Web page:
alexa Open-access-articles-on-terpenes|OMICS Group|Natural Products Chemistry And Research Journal

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Open Access Articles On Terpenes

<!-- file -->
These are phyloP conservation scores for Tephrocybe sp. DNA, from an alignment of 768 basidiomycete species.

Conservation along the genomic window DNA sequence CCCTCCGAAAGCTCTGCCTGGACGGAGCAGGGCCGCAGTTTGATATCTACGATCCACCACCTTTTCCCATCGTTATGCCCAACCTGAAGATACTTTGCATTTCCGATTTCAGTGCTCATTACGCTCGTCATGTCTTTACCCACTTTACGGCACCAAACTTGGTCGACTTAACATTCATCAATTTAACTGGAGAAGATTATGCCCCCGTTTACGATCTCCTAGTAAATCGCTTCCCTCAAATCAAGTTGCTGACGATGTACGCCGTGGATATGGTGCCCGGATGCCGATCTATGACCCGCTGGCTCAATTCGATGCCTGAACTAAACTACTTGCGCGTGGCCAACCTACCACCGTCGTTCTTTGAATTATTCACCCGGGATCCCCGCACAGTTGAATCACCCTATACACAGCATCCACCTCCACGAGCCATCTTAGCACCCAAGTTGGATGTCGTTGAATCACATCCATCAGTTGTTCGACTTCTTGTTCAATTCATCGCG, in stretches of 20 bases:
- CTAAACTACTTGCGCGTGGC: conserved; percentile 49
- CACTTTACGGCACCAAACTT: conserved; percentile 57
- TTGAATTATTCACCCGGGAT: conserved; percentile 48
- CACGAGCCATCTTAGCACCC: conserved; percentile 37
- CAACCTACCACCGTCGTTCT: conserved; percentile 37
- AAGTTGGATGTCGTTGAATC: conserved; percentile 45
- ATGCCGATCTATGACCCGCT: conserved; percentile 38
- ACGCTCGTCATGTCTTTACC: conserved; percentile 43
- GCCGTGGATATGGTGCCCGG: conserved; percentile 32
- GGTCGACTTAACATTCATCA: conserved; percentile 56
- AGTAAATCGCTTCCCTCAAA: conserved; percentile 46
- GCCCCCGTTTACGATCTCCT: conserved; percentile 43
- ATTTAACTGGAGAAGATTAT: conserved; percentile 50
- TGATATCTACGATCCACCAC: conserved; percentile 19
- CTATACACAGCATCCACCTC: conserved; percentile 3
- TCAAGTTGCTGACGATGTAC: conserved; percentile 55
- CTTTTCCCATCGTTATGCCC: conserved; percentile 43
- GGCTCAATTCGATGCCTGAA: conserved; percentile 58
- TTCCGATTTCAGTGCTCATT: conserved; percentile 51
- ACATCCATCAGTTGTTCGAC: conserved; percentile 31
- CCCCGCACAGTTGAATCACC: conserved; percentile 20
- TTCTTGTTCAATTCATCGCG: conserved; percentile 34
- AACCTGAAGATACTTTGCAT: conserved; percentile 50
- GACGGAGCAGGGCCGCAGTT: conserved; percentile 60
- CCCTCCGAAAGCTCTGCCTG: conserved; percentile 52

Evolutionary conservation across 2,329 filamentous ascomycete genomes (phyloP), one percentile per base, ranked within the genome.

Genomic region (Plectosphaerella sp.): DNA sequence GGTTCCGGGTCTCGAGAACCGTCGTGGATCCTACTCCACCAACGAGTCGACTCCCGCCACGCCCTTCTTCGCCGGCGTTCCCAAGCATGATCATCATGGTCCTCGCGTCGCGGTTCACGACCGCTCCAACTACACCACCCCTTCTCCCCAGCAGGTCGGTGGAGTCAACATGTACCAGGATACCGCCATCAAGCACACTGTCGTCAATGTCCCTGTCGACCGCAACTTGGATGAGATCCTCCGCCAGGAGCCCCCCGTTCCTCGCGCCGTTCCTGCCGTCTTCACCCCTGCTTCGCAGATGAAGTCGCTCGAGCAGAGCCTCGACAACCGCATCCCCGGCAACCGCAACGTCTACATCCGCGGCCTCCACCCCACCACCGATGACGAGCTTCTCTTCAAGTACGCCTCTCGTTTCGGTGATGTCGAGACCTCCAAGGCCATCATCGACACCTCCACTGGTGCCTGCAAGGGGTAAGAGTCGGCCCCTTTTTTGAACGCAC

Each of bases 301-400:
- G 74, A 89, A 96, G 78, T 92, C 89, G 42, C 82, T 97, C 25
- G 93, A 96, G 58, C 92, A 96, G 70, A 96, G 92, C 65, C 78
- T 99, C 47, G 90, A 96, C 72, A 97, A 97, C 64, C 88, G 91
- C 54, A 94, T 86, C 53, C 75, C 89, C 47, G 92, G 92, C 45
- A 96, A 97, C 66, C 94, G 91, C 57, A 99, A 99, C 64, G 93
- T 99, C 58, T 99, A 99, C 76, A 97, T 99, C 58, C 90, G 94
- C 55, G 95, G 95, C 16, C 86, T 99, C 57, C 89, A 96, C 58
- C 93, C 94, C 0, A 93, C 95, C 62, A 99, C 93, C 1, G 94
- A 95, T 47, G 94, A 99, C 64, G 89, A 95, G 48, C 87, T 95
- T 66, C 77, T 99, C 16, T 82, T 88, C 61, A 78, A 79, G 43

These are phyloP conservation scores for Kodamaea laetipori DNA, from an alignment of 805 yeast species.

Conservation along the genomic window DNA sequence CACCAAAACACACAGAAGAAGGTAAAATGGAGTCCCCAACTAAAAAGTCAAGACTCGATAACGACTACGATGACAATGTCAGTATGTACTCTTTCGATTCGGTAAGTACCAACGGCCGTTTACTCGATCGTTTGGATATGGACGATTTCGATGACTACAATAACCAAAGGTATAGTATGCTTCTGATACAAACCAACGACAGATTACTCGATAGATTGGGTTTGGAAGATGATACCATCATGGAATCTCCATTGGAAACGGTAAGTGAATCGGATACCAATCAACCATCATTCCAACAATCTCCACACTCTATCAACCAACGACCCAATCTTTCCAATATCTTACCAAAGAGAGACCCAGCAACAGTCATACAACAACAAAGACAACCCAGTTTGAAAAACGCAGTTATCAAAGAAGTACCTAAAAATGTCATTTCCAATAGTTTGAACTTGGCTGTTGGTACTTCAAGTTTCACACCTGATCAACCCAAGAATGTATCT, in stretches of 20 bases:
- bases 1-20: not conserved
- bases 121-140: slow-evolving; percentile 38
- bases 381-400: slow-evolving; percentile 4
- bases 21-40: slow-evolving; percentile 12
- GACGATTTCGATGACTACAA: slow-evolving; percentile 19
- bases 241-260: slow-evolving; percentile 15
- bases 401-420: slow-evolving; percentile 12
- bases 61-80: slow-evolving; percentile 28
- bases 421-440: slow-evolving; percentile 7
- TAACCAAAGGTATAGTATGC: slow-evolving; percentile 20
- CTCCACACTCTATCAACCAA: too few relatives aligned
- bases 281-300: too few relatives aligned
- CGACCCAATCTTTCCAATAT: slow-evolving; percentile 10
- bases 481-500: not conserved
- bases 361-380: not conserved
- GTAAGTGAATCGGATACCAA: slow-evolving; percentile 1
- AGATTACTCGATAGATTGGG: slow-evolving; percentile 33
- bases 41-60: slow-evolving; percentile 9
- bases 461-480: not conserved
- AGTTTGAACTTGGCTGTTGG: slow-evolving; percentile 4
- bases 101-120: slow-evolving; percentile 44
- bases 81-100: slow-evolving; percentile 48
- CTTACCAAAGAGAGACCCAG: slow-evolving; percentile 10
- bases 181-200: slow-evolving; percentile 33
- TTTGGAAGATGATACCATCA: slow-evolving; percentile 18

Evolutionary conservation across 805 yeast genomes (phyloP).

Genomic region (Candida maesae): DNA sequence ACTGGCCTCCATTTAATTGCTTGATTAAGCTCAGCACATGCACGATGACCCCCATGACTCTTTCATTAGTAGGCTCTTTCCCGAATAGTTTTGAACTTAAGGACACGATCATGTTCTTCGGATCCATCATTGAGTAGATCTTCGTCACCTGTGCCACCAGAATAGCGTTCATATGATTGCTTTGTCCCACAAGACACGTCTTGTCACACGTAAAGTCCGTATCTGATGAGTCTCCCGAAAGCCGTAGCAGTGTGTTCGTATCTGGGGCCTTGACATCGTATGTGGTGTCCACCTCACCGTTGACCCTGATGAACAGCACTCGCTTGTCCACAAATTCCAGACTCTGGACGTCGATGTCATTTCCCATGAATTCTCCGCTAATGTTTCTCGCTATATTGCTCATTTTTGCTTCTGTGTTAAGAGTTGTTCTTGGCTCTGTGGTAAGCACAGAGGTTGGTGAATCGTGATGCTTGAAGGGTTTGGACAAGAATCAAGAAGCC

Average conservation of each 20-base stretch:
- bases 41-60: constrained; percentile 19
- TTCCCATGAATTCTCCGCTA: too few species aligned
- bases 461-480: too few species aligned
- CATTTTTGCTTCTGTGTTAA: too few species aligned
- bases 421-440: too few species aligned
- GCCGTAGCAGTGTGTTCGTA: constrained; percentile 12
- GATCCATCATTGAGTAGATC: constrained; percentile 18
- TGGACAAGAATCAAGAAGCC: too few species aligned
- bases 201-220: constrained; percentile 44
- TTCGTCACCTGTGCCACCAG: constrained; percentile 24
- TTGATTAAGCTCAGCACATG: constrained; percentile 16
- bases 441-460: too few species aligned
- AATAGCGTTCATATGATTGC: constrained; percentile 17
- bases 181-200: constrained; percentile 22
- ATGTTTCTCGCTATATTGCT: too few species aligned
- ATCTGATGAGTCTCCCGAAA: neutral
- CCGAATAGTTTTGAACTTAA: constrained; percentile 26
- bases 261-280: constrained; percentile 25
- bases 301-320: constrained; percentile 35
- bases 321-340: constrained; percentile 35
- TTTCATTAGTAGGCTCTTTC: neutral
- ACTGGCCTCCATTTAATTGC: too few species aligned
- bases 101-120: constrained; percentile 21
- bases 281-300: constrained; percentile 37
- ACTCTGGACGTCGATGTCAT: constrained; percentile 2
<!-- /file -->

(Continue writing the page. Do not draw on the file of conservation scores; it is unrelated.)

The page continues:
Terpenes are series of isomeric, unsaturated hydrocarbons of the general formula C10H16 found in the steam volatile essential (ethereal) oils of plant origin, particularly conifers, though also by some insects such as termites or swallowtail butterflies, which emit terpenes from their osmeteria. They are often strong-smelling. They may protect the plants that produce them by deterring herbivores and by attracting predators and parasites of herbivores. Many terpenes are aromatic hydrocarbons and thus may have had a protective function. The difference between terpenes and terpenoids is that terpenes are hydrocarbons, whereas terpenoids contain additional functional groups. The name "terpene" is derived from the word "turpentine". Terpenes and terpenoids are the primary constituents of the essential oils of many types of plants and flowers. Essential oils are used widely as natural flavor additives for food, as fragrances in perfumery, and in medicine and alternative medicines such as aromatherapy. Synthetic variations and derivatives of natural terpenes and terpenoids also greatly expand the variety of aromas used in perfumery and flavors used in food additives. Vitamin A is a terpene. Open access to the scientific literature means the removal of barriers (including price barriers) from accessing scholarly work. There are two parallel “roads” towards open access: Open Access articles and self-archiving. Open Access articles are immediately, freely available on their Web site, a model mostly funded by charges paid by the author (usually through a research grant). The alternative for a researcher is “self-archiving” (i.e., to publish in a traditional journal, where only subscribers have immediate access, but to make the article available on their personal and/or institutional Web sites (including so-called repositories or archives)), which is a practice allowed by many scholarly journals. Open Access raises practical and policy questions for scholars, publishers, funders, and policymakers alike, including what the return on investment is when paying an article processing fee to publish in an Open Access articles, or whether investments into institutional repositories should be made and whether self-archiving should be made mandatory, as contemplated by some funders.
 
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